The Biggest Question Facing the Leafs

It’s over halfway through the season, and the Leafs have proven to be what most expected – amazingly average. Great offence at the cost of some disastrous defence. The coaching change has helped, but it hasn’t immediately paid off, as most rational fans could have anticipated. But it hasn’t helped enough – again, as most rational fans could have anticipated.

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This team has a couple of good pieces, and those pieces are the only things keeping them from being McDavid-level bad. Which is kind of the problem. The team isn’t good enough to contend, and not bad enough to get the pieces needed to contend. And with very few difference-makers coming up in the system, management finds themselves paralyzed.

It leads to the biggest question facing the Leafs:

Do you go all-in on Babcock or all-in on a rebuild?

You can’t have both. You can’t expect Babcock – this assuming he is an option – to come to Toronto if the plan is to fully rebuild. You can’t sell that to a guy that wants to win, and can do so in Detroit. If you try to sell him on the idea of guiding a young team to stardom, Detroit is still further ahead than Toronto, with Nyquist, Tatar, Jurco, Larkin, Mantha, Mrazek and Ouellette, among others. 

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But you could maybe sell him on being that missing piece needed to get the most out of Kessel, Phaneuf, Franson, van Riemsdyk, Rielly, Gardiner, Lupul, and Kadri. Maybe. Even that is a question mark, but it’s an easier sell to a coach. But then you have to ask yourself – what are you trying to sell? And do you even believe in it? Do you think that Babcock – or any coach for that matter – can get a team with this roster to be a contender? The likely answer after watching this season is no.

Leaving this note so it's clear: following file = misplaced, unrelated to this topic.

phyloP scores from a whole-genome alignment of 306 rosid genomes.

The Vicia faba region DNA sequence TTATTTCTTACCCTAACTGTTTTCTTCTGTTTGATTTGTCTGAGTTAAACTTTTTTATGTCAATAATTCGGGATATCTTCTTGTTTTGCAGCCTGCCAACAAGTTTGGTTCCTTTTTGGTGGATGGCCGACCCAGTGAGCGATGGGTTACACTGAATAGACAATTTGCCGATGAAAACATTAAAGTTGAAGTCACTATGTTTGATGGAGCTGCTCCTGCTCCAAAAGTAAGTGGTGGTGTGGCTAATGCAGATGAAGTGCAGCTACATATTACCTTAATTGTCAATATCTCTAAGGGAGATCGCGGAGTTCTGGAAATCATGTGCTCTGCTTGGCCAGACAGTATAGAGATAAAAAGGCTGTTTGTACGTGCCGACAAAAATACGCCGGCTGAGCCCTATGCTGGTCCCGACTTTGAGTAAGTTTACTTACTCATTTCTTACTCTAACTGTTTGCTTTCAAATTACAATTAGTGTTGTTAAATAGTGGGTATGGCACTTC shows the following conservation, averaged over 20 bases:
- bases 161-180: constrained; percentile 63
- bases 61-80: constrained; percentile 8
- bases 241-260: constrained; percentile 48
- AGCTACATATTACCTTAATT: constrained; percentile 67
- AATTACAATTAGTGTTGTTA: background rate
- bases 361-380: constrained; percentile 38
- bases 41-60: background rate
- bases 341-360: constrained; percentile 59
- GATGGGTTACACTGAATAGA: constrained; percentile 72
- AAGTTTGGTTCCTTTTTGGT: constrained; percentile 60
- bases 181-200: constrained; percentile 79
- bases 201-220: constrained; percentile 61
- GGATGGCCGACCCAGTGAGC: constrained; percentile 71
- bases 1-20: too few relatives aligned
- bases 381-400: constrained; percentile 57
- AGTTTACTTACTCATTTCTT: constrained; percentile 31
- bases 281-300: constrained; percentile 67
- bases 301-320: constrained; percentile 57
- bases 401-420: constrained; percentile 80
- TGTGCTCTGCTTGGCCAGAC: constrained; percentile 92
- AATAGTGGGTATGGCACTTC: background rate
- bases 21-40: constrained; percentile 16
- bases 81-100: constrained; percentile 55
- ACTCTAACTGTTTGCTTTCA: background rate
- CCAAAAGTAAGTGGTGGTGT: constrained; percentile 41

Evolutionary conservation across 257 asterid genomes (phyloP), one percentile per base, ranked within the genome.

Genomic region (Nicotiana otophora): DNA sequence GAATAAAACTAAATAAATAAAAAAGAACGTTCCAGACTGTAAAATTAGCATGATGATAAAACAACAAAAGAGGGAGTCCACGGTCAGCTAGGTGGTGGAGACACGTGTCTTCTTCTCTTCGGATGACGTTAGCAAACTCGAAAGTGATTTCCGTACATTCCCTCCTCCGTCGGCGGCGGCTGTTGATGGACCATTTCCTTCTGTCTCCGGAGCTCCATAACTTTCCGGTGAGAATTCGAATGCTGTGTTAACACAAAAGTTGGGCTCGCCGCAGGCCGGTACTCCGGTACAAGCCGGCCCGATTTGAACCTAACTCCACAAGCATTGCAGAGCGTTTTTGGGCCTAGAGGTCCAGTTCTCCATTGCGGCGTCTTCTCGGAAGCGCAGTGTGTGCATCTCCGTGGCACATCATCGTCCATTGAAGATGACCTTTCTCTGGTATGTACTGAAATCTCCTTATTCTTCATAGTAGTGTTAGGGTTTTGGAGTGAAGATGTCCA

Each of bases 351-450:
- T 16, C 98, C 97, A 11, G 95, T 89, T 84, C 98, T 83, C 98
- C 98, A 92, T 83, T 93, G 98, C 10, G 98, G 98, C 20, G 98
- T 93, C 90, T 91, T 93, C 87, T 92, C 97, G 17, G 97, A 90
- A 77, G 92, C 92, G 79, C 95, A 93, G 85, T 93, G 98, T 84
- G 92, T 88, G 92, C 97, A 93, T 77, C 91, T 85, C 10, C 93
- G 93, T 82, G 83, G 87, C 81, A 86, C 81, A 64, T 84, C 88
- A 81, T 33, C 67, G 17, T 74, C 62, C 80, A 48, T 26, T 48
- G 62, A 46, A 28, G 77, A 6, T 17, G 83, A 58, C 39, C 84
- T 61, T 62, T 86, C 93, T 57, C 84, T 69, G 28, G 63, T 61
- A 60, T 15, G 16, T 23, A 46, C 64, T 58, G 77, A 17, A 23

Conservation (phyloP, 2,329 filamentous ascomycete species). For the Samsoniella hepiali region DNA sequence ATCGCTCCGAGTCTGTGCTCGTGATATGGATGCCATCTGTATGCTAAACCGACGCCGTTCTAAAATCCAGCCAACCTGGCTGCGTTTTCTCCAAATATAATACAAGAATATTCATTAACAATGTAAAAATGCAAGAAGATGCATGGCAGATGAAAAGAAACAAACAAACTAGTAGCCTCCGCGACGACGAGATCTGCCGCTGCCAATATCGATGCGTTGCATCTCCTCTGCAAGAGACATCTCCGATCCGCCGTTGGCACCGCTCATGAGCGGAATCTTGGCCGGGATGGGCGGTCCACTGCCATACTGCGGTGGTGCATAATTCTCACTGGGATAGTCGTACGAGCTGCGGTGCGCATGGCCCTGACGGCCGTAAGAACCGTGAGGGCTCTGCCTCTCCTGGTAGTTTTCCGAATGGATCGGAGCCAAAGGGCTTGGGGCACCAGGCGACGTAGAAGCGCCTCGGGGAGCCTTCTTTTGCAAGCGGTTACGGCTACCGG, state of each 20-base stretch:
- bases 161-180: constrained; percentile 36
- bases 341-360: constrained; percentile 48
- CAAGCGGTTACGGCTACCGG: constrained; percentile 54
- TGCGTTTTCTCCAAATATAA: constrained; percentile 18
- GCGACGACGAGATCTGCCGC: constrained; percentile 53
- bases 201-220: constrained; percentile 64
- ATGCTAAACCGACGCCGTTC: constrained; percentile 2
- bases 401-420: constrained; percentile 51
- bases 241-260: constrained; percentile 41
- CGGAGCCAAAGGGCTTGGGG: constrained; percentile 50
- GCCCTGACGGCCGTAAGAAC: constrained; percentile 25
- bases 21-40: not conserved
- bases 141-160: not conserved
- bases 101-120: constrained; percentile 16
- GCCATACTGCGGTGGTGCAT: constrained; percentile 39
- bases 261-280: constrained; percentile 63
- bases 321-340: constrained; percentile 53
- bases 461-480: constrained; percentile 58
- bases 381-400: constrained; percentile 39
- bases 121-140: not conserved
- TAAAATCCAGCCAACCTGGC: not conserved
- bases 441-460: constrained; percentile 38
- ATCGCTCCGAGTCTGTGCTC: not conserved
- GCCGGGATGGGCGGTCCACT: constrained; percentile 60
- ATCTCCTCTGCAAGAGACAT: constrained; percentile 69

So then what? You’re stuck. This team is a wild card team on its best day, and a lottery team on its worst. The truth lies somewhere in between, but that doesn’t help anything. In fact, that’s worse. That’s that typical Leafs territory – or “7-11” as Leiweke calls it, meaning it’s the one place you don’t want to end up at the end of a long night/season. Sure, a future building block might fall to you. Might. But if you want that sure thing, you have to be bad. You have to be real bad.

And being real bad is a tough pill to swallow for management. It not only means starting fresh, but it means you don’t get Babcock – or DeBoer, or Bylsma for that matter. With Horachek behind the bench now, things could be worse. But Horachek represents the educator style of coach, the kind that Babcock is known to be. This, a stark contrast to the motivator, which Carlyle embodied.

That makes Horachek a case study for management – can a different type of coach make this team not just better, but better enough. I think that is the question that lead to making the coaching change midseason. But if a Babcock-type coach can’t do anything with this roster, the question is kind of answered for you. Then the team is actually uncoachable – not that they refuse to listen, but in that they’re not talented enough to contend, no matter who coaches. And that’s on management.

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The Leafs are stuck between a rock and a hard place. Major changes have to happen one way or another. But before those major changes can be made, a direction has to be chosen – there is still that one giant problem to solve: